Chicago: Lawrence Hill Books, 2009. First Edition [Stated], First Printing [Stated]. Hardcover. ix, , 369,  pages. DJ taped to the boards. Chronology. Notes. Select Bibliography. Index. Alexander Armstrong Alston, Jr. was a Mississippi trial attorney, State Bar President, Marine Captain and author. He received his BA in political science in 1958. He spent three years in the Marine Corp. He returned to MS and graduated from Ole Miss Law School, first in his class and was editor of the law journal. He was a member of the American College of Trial Lawyers and American Board of Trial Advocates. He was elected President of the Mississippi Bar Association in 1991 and 1992. He was the family historian with Christiana's Legacy and The Alston Saga and as Mississippi historian co-authoring Devil's Sanctuary. James L. Dickerson is a native of Mississippi. James L. Dickerson is the author of over 30 books, and over 2,000 magazine and newspaper articles; he has worked as a magazine editor and publisher, newspaper editor, reporter, columnist, book critic, and social worker. He is the publisher of Sartoris Literary Group, the fastest growing book publisher in the South. Dickerson's book, Mojo Triangle, was the winner of a 2006 IPPY award (Independent Publisher Book Awards) in the non-fiction category. Two other books, Goin' Back to Memphis and That's Alright, Elvis, were finalists for the Gleason Award. Lynchings, beatings, arson, denial of rights, false imprisonment--the civil rights era brought attention to these heinous offenses that were the status quo for African Americans in many areas of the country. And no state was more notorious as a sanctuary for the murderers and perpetrators of hate crimes than Mississippi. In 1956 state lawmakers installed the Mississippi State Sovereignty Commission to preserve segregation and Mississippi Values by declaring the state outside the jurisdiction of the federal government. Under the auspices of the governor and lieutenant governor, the commission joined forces with groups such as the White Citizens' Councils, which would stop at nothing in their quest for white supremacy. In Devil's Sanctuary, Alex A. Alston Jr. and James L. Dickerson, both of whom grew up in small-town Mississippi, recount the state's shameful racist history and explore how Mississippi was able to get away with its role as a safe haven for the most virulent and violent racists, allowing them immunity from prosecution. The breakdown of institutions, with everyone from judges and elected officials to clergy and the media looking the other way, not only permitted but even encouraged acts so horrendous that many citizens cannot believe they happened--and still could happen--in the United States. Analysis of the major crimes, the institutional collusion, delayed and never-delivered justice, and the state's attempts at atonement is interspersed with the authors' accounts of what they saw, heard, and experienced as whites--thus insiders--from that troubled time to the present day. Devil's Sanctuary is part shocking history and part moving memoir, an eyewitness account of judicial, media, and economic terrorism directed against African Americans. Condition: Very good / Good.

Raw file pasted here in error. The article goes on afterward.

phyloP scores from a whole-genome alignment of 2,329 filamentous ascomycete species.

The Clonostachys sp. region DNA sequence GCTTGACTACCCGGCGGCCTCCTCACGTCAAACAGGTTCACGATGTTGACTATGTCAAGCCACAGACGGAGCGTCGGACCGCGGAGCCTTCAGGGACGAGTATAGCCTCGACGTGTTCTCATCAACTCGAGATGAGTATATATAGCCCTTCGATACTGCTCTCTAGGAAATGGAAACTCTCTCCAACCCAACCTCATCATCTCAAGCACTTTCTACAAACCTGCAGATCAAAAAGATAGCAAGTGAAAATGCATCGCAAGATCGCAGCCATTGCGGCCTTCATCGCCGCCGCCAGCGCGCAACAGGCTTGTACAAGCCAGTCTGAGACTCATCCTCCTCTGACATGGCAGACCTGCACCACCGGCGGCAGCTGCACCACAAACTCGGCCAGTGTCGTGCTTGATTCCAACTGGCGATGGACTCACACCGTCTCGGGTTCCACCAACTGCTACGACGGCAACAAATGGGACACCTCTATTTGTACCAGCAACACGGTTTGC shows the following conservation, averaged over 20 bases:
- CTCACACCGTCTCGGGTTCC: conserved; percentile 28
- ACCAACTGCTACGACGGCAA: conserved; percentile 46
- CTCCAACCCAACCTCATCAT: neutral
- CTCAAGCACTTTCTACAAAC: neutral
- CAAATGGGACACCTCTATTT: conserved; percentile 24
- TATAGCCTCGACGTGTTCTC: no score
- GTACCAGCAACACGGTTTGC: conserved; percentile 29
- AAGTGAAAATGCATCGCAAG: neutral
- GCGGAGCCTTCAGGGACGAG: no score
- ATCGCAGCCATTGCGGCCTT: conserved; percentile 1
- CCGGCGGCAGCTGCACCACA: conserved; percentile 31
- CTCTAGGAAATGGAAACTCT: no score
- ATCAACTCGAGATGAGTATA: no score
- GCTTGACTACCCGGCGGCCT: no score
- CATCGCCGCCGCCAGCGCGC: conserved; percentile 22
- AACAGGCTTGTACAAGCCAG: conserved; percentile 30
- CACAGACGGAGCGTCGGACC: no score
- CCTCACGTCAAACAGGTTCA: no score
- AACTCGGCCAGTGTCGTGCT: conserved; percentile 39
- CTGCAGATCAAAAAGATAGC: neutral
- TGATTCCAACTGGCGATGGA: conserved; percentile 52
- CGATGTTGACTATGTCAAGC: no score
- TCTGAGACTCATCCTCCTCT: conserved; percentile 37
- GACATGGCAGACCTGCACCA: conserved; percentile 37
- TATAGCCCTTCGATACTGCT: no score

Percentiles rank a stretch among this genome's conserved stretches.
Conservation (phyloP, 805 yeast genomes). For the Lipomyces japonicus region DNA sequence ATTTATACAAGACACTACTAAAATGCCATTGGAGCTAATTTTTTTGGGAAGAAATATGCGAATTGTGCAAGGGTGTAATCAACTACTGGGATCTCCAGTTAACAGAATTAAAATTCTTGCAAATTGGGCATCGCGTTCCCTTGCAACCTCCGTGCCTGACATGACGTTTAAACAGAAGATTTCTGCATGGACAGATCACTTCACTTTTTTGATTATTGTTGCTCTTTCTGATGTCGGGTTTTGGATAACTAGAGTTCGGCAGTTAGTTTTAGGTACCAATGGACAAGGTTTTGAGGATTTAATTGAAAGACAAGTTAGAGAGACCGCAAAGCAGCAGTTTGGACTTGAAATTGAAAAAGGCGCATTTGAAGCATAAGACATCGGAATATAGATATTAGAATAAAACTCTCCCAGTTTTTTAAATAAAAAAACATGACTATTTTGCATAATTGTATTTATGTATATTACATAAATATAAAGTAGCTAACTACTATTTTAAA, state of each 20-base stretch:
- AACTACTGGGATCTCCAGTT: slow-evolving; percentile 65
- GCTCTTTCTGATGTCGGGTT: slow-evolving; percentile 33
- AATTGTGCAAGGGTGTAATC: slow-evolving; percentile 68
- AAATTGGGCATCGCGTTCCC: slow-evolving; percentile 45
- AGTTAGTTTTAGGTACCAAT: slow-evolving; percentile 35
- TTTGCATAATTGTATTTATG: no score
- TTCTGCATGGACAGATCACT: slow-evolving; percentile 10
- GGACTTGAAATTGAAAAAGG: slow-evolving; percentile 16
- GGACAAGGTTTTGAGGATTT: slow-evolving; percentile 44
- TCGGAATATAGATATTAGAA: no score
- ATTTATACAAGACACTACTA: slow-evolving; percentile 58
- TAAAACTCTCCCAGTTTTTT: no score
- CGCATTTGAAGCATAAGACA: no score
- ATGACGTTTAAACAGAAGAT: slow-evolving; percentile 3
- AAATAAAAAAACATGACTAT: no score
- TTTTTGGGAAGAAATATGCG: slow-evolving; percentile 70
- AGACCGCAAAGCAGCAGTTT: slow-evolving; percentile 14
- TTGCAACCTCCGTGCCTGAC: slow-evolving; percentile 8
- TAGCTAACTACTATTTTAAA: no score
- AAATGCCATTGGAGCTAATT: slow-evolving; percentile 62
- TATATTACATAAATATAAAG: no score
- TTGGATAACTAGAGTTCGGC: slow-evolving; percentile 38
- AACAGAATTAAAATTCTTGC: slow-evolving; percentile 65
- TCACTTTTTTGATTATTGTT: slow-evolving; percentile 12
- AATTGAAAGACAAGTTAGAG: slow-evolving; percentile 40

Keywords: Racism, Hate Crimes, Ross Barnett, Bryon De La Beckwith, James Eastland, Andrew Goodman, Ku Klux Klan, Lynching, Mississippi, Michael Schwerner, James Seale, Violence